I suppose Ken, it'll be a bit of discerning between other companies and other companies.

      For instance, first cab of the…

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  4. Mel Nicholls

    logged in via Facebook

    My understanding was that when the idea was first proposed, Labor did call it a carbon price, or something similar with less negative connotations, and the opposition jumped on it as a tax, which has stuck as a label.

    Either way, good to have the differences explained.

  5. Douglas Cotton

    B.Sc.(Physics), B.A.(Econ), Dip.Bus.Admin

    Whatever you call it, it's totally useless ...

    If you care to visit you'll learn why adding extra CO2 has no further effect on temperatures. You'll also learn that the IPCC completely disregarded the component of temperature contributed by gravitational energy. And you'll learn that temperatures have not risen since 2003 despite increasing CO2 levels. So why will they increase in the next 10 years? They won't until about 2027 or 2028. Then they will increase for 30 years (as in 1970 to 2000.) It's all in the stars.

    1. Andrew Kirk

      logged in via LinkedIn

      In reply to Douglas Cotton

      Why did you choose 2003 Douglas? That's an eight-year period. Not five years, not ten years. Eight. Nobody ever quotes eight year periods unless there was some specific significance of the start and end dates. You wouldn't have happened to choose 2003 because it was a local maximum in the data series on which you base your observation would it? As you have a BSc in Physics I assume you realise that if that's the case, it makes your observation devoid of any significance.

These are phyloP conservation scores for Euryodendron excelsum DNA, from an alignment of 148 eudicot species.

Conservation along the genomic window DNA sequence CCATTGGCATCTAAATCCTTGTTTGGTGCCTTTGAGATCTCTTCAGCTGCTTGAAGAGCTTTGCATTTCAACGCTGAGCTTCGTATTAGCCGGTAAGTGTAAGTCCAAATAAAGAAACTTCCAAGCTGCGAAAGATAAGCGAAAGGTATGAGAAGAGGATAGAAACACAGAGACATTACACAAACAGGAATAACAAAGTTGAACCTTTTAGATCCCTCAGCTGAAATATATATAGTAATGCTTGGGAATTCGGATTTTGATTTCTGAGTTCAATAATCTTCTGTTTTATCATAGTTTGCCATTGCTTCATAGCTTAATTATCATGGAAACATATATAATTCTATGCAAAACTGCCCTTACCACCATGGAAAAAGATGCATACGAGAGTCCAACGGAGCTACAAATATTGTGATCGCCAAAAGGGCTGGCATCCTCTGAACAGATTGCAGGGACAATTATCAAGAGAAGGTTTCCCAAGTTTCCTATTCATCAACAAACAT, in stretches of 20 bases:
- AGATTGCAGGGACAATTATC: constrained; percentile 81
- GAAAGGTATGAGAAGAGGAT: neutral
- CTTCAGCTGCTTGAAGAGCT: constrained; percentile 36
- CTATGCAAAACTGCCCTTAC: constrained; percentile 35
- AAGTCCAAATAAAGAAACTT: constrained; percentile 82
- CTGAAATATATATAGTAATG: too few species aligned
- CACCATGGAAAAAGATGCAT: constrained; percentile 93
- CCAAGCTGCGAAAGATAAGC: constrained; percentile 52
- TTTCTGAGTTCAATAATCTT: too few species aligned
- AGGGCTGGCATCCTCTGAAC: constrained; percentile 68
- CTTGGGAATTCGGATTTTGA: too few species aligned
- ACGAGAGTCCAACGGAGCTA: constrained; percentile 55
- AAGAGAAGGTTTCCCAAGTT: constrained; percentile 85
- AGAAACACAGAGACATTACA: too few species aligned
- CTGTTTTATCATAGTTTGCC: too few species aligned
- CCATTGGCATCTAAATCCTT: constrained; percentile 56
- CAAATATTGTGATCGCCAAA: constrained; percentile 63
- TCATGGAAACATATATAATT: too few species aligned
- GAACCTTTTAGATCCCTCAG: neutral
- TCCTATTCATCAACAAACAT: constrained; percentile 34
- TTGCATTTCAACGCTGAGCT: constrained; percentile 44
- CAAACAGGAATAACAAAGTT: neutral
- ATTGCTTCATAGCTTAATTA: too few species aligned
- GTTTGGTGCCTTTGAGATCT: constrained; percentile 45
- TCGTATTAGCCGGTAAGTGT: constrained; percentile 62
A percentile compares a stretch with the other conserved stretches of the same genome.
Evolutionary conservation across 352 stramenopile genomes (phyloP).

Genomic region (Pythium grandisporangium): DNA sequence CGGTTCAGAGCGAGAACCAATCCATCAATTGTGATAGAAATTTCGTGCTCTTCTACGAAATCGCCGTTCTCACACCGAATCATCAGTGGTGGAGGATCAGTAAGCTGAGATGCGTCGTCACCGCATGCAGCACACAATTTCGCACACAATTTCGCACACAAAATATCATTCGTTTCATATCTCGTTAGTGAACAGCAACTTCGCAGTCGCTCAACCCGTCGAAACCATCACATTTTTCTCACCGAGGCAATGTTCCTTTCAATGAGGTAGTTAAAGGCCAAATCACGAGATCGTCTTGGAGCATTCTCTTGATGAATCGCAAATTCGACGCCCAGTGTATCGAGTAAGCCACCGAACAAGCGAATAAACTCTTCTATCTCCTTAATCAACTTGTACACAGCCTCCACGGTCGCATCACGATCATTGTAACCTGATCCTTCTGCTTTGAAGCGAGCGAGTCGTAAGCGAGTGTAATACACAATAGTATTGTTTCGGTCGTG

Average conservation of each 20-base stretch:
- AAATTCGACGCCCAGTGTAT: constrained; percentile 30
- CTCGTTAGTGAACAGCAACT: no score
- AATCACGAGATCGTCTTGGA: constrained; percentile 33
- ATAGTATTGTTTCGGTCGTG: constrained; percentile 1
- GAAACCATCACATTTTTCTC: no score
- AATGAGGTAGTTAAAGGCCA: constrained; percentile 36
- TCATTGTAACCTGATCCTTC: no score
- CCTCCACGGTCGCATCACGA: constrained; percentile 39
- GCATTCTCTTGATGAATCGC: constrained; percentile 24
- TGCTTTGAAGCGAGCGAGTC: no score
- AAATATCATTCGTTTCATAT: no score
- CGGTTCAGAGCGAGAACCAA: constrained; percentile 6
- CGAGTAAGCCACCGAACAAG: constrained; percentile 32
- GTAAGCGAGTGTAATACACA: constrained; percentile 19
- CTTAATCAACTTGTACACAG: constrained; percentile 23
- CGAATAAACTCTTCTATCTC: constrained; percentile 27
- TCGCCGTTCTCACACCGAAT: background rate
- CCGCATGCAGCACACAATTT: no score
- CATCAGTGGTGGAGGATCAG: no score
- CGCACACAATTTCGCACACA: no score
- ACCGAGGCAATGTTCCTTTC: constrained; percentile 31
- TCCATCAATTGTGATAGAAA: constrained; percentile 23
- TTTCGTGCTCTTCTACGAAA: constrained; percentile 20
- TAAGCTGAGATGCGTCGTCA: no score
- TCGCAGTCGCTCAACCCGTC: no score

What happens if you instead use the shortest round period most people would use - a ten year period starting in 2001?

  6. Richard Lester


    I am not an economist, but if:

    1) the carbon price is floating under an ETS

    2) the 2020 cap is a 5% reduction on 1990 levels under both a direct action model and an ETS

    3) direct action works, ie reduces the emissions to 5% below 1990 levels

    Won't the floating market clearing carbon price fall to zero? (If the permits are not bankable)

    If this is the case, the coalition won't even need to repeal the legislation, they will simply need to deliver on their promised cut and there will be no price on carbon.

    1. David Pannell

      Director, Centre for Environmental Economics and Policy at University of Western Australia

      In reply to Richard Lester

      As long as the 5%s are the same (i.e. they relate to the same base level) then yes, you are more or less right. The coalition would need to issue permits for every ton of emissions reduced, and then yes, the price would be driven to zero for as long as the "direct action" cuts match (or exceed) the reductions implied by the cap.